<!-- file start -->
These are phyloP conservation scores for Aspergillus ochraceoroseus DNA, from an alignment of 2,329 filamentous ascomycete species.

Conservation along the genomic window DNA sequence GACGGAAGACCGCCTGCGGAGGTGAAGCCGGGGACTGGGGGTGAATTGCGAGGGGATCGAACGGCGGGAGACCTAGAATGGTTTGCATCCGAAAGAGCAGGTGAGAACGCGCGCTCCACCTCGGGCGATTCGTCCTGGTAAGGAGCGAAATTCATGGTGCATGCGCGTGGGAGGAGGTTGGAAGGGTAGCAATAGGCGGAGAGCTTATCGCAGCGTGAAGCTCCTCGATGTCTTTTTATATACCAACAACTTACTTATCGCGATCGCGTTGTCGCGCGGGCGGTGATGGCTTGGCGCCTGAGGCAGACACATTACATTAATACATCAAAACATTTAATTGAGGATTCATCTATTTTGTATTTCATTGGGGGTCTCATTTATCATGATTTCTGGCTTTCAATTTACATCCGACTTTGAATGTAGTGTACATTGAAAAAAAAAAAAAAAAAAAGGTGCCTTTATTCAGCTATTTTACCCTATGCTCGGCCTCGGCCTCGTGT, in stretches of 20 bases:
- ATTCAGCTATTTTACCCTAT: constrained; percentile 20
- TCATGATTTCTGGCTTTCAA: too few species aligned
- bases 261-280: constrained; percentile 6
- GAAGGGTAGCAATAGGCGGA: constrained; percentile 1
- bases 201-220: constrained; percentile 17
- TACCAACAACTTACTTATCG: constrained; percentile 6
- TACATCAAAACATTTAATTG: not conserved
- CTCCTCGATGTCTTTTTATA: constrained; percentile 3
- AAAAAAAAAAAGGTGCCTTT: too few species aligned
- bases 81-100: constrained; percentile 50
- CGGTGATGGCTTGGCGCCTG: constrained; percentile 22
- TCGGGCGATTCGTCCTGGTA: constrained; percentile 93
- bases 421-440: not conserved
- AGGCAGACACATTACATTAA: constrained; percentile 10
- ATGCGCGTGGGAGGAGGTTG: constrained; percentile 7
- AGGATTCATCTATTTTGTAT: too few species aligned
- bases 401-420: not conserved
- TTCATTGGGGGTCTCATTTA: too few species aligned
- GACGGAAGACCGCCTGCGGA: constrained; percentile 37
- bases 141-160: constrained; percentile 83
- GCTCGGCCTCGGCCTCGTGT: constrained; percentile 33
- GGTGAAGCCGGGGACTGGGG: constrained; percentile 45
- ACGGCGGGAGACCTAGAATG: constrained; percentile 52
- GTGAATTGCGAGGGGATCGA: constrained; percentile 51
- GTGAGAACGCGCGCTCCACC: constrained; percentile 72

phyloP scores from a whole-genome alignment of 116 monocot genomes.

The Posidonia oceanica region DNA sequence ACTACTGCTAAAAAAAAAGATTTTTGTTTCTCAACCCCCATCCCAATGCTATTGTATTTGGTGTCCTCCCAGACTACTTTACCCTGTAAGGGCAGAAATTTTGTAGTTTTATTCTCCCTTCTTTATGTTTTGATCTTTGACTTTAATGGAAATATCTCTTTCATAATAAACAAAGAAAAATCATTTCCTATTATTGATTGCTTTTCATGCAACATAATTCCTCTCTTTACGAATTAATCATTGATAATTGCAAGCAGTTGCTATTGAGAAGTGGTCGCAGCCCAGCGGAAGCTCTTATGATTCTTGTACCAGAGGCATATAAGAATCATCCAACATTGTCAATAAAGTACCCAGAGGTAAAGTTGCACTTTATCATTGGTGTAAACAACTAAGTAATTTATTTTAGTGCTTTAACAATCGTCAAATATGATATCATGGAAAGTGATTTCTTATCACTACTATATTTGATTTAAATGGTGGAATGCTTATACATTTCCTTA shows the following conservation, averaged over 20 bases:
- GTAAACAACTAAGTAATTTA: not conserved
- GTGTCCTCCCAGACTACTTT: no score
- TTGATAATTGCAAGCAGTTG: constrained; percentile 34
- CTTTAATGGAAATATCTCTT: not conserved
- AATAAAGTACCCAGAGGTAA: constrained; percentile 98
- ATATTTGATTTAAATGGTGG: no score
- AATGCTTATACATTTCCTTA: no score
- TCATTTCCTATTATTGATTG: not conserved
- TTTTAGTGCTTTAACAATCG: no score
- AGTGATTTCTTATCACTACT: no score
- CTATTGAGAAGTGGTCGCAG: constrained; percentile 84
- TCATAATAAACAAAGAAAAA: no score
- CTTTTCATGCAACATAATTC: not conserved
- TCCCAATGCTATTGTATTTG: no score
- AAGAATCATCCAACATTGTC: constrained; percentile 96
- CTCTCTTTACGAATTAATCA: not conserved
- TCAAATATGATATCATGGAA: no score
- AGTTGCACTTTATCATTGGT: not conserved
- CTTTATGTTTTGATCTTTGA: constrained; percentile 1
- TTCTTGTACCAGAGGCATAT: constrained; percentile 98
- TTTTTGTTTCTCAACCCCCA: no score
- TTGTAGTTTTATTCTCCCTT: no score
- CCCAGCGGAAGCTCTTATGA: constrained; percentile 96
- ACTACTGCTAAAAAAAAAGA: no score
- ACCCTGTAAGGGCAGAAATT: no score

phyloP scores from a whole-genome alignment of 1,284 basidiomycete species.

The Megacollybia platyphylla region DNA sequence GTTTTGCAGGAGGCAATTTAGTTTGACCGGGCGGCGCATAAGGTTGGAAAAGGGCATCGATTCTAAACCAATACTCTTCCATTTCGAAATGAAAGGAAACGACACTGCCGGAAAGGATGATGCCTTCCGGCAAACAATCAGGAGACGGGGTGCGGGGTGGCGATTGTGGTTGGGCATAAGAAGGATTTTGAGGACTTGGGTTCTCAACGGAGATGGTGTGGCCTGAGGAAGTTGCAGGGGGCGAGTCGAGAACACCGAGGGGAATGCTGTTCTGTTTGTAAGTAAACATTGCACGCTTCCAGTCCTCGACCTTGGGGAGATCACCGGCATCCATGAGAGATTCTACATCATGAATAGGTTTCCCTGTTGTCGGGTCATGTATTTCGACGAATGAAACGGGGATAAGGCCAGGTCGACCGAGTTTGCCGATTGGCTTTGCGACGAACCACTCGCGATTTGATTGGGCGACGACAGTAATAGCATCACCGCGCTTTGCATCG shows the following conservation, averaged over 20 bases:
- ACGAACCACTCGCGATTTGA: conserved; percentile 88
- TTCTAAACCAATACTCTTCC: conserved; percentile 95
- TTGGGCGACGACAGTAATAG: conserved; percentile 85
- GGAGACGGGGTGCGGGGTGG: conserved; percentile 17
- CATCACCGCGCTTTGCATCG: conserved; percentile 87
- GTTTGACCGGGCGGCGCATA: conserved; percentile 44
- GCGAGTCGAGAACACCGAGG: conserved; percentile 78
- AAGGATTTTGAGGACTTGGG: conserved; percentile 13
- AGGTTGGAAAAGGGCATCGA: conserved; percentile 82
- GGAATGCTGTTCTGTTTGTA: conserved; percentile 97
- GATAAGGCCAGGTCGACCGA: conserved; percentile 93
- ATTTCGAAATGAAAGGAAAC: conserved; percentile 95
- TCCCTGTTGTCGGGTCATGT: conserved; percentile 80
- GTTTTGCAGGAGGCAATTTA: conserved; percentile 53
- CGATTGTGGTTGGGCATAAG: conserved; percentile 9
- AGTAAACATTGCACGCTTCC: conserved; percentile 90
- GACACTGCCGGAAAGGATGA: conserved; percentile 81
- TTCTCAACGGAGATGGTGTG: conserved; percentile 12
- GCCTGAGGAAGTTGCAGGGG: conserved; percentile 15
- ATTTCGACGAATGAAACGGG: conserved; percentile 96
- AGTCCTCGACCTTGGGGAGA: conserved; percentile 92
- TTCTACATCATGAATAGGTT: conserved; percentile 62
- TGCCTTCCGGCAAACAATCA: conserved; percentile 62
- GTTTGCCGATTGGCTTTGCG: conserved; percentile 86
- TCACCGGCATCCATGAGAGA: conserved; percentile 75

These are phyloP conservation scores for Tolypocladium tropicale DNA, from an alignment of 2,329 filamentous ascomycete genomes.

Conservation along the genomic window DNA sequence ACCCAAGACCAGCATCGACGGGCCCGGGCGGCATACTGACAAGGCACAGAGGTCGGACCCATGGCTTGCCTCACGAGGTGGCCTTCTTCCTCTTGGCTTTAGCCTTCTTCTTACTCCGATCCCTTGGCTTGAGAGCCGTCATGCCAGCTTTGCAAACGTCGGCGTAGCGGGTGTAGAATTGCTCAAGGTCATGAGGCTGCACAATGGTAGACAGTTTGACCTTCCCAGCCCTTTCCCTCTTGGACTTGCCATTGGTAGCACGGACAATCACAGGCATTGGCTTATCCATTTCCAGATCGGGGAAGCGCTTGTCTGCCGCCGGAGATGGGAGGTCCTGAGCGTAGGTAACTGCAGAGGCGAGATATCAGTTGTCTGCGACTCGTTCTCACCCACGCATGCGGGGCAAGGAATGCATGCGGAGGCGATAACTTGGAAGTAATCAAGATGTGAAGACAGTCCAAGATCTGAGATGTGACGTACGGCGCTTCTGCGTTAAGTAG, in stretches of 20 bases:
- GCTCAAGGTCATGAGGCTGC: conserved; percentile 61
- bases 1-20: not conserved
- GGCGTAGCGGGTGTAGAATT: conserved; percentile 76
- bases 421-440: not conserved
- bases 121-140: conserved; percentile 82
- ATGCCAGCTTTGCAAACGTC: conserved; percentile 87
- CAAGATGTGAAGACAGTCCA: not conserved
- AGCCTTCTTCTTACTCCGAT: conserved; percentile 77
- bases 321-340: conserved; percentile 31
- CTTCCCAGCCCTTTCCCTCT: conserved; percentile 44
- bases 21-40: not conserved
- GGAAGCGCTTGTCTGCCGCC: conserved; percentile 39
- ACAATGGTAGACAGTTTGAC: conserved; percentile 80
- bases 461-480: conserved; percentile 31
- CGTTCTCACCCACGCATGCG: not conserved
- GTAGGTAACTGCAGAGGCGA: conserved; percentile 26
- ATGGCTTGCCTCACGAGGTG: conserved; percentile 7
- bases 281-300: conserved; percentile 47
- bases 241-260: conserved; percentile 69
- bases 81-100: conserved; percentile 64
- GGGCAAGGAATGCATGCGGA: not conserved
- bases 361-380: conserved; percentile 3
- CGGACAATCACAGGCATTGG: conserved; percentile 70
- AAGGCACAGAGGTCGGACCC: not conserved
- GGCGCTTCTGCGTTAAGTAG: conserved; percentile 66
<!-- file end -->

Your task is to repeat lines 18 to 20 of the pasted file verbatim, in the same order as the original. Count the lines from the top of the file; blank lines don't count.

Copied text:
- AGGATTCATCTATTTTGTAT: too few species aligned
- bases 401-420: not conserved
- TTCATTGGGGGTCTCATTTA: too few species aligned